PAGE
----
The Joint Annual Scientific Meetings of the Endocrine Society of Australia and the Society for Reproductive Biology 2018

Dihydrotestosterone (DHT) enhances wound healing from severe burn injury through regulating inflammatory response (#154)

Huaikai Shi 1 , Brain Lesmana 1 , Brenton Condor 1 , Roxanne Parungao 1 , Tsun Ho Lo 2 , Pablo Silveira 2 , Sarah Kim 3 , Duncan Ma 1 , Kevin Tasi 1 , Ulla Simanainen 4 , Mark Cooper 5 , Peter Maitz 6 , David Handelsman 4 , Yiwei Wang 1
  1. Burns Research , Anzac Research Institute, Sydney, NSW, Australia
  2. Dendritic Cell Research, ANZAC Research Institute, Sydney, NSW, Australia
  3. Bone Biology , Anzac Research Insitute, Sydney, NSW, Australia
  4. Andrology , Anzac Research Institute, Sydney, NSW, Australia
  5. Adrenal Steroids, Anzac Research Institute , Sydney, NSW, Australia
  6. Burns Unit, Concord Hospital , Sydney, NSW, Australia

Rationale: In treatment of childhood burns, synthetic androgens are reported to better maintain lean body mass, with reduced hypermetabolic responses characteristic of severe burns injury and shortened healing time for severe burns injury. These findings are contrary to experimental evidence in rodents that androgens inhibit skin wound healing. The aim of this study therefore is to identify the role of androgens in complex severe burn injury, in particularly to determine the impact of androgens on local healing process and on systemic burns-induced hypermetabolic state.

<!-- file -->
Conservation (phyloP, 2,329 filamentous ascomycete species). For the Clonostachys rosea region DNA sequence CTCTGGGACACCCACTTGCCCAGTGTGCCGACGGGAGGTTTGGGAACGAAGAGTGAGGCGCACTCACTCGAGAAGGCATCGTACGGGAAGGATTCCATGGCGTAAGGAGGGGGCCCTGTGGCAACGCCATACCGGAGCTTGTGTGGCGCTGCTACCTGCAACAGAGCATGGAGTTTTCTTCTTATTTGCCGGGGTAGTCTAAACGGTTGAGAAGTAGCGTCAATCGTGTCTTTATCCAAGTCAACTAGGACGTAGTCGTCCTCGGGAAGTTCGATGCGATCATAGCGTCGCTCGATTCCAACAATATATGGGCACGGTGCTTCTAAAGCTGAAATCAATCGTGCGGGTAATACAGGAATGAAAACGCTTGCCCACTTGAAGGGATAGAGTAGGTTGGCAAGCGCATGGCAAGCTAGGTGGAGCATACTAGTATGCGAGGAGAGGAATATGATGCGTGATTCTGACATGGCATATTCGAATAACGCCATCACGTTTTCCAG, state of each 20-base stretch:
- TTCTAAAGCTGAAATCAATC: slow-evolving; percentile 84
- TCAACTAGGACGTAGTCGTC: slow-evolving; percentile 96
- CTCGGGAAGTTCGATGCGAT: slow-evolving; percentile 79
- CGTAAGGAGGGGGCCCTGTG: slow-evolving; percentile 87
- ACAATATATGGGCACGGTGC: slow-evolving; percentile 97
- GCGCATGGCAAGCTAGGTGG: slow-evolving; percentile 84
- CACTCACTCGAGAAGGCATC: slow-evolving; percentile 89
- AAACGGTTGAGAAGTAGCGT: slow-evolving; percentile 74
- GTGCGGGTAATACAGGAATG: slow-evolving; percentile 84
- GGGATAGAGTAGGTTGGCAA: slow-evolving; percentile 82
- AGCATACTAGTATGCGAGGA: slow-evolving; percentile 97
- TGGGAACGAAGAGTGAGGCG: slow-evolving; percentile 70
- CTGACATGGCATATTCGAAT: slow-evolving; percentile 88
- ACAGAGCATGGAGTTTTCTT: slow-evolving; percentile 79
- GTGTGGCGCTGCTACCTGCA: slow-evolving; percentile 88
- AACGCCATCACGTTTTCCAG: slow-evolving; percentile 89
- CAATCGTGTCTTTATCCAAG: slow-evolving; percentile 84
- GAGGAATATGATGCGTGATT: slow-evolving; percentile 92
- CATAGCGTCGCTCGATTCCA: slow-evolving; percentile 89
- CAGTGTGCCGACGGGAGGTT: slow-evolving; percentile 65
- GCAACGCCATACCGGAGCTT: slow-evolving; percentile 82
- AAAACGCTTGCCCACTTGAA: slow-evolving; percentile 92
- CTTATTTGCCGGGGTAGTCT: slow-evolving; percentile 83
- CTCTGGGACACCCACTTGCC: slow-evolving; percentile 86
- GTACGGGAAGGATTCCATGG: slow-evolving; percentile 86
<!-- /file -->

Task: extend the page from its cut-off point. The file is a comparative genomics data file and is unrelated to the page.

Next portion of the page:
Methods: A severe burn injury mouse model (40% TBSA, full thickness) was established featuring increased circulating corticosteroid, energy expenditure and lean body mass loss. Using this experimental model, mice underwent subdermal insertion of silastic implants containing the pure DHT or placebo and wound healing rate was observed over 21 days. Body weight, energy expenditure and circulating cytokines (Multiplex Immunoassay System) were measured. Spleen histology was analysed and immune cells enumerated by flow cytometry. Local wound healing process including inflammation, re-epithelialization, cell proliferation and collagen deposition were assessed using histology, immunohistochemistry and RT-PCR.

Results: DHT treatment significantly enhanced wound healing over 14 days with better maintained body weight, whereas DHT treatment had no effect on burn-induced hypermetabolism. In the control group, injured mice showed chronic inflammatory response with significantly increased number of splenic monocytes and wound macrophages at day 14. In comparison, DHT treatment accelerated inflammatory responses with early increase of circulating inflammatory cytokines and number of splenic monocytes as well as wound macrophages. Furthermore, DHT promoted cell proliferation and collagen deposition over wound healing process.

Conclusion: DHT accelerate wound healing by regulating inflammatory response but not through the hypermetabolism.